Keep grandma and grandpa happy by drawing them a picture or writing them a letter (handwritten) every day. Mom can keep it safe and send a photo of it every night.

Make this uncertain time during lockdown more bearable for your little frustrated ones – as a result, it might just end up being more bearable for you too!

Keep life simple… like Africans do

My husband and I are campers and explorers. We love travelling through our own and neighbouring countries and prefer to take the roads less travelled when doing so. There’s an unspoken understanding between inhabitants of this beautiful continent, regardless of skin colour or language. Wherever you find yourself, everyone can relate to the beauty of African sunsets, the magic of a fish eagle’s call and the expectant smell of rain in the air.

 

We are a continent with our feet placed solidly on the dusty earth, often reverting back to basic needs and ways of doing things. Seeds get planted by hand, fruit is hand-picked from trees and fish get caught for daily meals. Kids walk to school and play barefoot in the dust, not worrying about the dirt or extramural activities.

 

I am always amazed at the simplicity by which some people live and often wonder who’s got it right: the ones slaving themselves from 8-5 (if you’re lucky) to ensure a 3 week holiday in a busy coastal town during December, or the ones who wake in the morning when sunrays enter their room, eats only once their body needs food and fetch drinking water daily according to their family’s needs.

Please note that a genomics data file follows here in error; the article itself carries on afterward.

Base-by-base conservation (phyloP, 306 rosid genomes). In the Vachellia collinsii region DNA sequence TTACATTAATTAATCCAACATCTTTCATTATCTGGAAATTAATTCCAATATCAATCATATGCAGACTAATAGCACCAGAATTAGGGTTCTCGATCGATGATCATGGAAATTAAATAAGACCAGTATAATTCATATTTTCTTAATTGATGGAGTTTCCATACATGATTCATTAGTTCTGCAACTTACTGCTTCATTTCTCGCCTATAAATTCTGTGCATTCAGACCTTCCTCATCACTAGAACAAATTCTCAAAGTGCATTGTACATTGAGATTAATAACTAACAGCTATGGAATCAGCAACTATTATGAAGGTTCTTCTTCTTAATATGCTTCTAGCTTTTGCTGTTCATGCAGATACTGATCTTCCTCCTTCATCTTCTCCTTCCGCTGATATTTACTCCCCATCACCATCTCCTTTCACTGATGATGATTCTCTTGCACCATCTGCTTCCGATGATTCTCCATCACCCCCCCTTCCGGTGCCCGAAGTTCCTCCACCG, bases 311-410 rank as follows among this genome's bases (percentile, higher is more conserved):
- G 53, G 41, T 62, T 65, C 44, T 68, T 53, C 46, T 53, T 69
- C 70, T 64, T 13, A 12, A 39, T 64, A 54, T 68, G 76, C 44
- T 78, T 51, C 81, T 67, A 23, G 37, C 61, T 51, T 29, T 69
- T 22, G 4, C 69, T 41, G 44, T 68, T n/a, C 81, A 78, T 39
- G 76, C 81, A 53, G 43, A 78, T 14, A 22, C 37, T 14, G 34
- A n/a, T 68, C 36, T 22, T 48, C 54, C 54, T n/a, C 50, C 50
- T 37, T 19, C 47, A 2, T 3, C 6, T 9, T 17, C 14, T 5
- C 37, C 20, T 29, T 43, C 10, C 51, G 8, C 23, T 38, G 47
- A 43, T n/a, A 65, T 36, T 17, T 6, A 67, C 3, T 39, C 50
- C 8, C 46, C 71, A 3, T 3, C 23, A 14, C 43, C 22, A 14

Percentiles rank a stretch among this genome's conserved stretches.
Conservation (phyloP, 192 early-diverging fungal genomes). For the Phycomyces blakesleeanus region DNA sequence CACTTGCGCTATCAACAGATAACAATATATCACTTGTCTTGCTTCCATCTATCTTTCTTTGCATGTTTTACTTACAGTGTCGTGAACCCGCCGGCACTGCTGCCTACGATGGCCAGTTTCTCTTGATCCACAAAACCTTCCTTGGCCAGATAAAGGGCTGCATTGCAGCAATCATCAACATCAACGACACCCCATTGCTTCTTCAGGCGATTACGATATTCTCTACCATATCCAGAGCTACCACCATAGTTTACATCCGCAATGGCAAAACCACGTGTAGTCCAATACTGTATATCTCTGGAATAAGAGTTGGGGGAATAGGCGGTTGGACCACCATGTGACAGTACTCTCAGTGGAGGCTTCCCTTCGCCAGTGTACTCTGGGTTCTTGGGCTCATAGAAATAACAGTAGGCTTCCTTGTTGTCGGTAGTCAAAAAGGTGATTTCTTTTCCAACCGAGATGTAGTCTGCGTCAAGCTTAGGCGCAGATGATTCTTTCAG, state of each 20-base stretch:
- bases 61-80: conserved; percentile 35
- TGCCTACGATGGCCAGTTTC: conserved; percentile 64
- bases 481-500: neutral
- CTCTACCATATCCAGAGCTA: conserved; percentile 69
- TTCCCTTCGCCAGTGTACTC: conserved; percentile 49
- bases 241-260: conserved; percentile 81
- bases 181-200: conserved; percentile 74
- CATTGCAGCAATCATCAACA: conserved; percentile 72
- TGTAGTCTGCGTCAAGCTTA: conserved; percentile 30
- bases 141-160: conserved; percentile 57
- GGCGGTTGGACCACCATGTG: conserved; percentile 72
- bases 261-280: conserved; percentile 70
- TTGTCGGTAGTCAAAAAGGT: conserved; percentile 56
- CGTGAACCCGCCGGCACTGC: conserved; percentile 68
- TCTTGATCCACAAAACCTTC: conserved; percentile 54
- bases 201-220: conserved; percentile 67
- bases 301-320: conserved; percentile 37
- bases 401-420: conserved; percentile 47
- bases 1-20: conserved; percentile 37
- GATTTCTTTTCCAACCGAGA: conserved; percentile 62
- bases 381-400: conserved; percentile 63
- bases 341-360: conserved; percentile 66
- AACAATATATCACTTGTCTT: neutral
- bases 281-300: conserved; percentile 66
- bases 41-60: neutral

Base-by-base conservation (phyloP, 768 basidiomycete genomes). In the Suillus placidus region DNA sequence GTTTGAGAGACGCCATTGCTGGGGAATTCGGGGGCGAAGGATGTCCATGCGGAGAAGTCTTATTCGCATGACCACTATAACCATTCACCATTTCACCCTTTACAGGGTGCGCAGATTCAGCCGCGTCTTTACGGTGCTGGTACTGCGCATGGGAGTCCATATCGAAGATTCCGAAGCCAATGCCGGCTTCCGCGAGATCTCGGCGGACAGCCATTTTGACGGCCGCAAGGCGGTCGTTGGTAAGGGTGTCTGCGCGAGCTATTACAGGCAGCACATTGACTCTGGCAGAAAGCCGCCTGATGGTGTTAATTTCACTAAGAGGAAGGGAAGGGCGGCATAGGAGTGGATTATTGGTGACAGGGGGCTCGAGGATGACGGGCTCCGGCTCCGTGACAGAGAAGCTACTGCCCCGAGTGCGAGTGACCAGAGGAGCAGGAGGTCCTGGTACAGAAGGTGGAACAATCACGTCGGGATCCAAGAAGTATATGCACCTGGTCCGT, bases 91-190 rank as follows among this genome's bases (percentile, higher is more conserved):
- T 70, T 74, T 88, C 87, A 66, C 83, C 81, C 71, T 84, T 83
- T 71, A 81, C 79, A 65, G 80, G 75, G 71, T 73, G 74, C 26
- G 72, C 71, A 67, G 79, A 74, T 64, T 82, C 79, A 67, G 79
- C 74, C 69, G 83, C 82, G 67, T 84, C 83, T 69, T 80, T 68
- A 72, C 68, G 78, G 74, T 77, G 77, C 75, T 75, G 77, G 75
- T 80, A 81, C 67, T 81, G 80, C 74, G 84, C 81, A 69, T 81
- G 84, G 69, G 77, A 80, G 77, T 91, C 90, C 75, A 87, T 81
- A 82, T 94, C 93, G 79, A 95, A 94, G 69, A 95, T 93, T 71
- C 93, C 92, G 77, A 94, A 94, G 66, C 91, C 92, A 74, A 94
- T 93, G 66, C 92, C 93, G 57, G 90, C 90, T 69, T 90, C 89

Might it be true that LESS is MORE???

 

When thinking of the way kids in Africa’s rural villages play, I have to say yes.
These children can keep themselves occupied for hours with sticks, stones, trees and leaves. Years ago, before technology, we all used to play like this – making mud pies, shooting targets with slingshots, building tree houses and swimming in (then not polluted) rivers. No one gave us instructions. We simply observed older siblings and figured it out along the way. By learning through observation and trial-and-error, we developed logical thinking, problem-solving, creative thought processes and planning skills. We used our hands, bodies and senses to develop higher brain thought processes: we received information from our environment through our senses, our brains filtered and processed the information and our bodies reacted accordingly.
When a child plays in a river and attempts to cross the river, he will

FEEL how solid the riverbed is,
LOOK at the strength of the current,
LISTEN for sounds of nearby animals,
and then he’ll cross the river if it is safe to do so,
because the feedback his body received after assessing all the sensory input assured him that the logical option would be to assume that it is safe to cross the river.

 

Our brains and bodies know how to teach us valuable lessons.
We should stop interfering and allow our kids to learn through experience and exploration.

 

Get back to basics like Africans do!!!

 

To understand and maximise your sensory wiring, complete your Sensory Matrix™.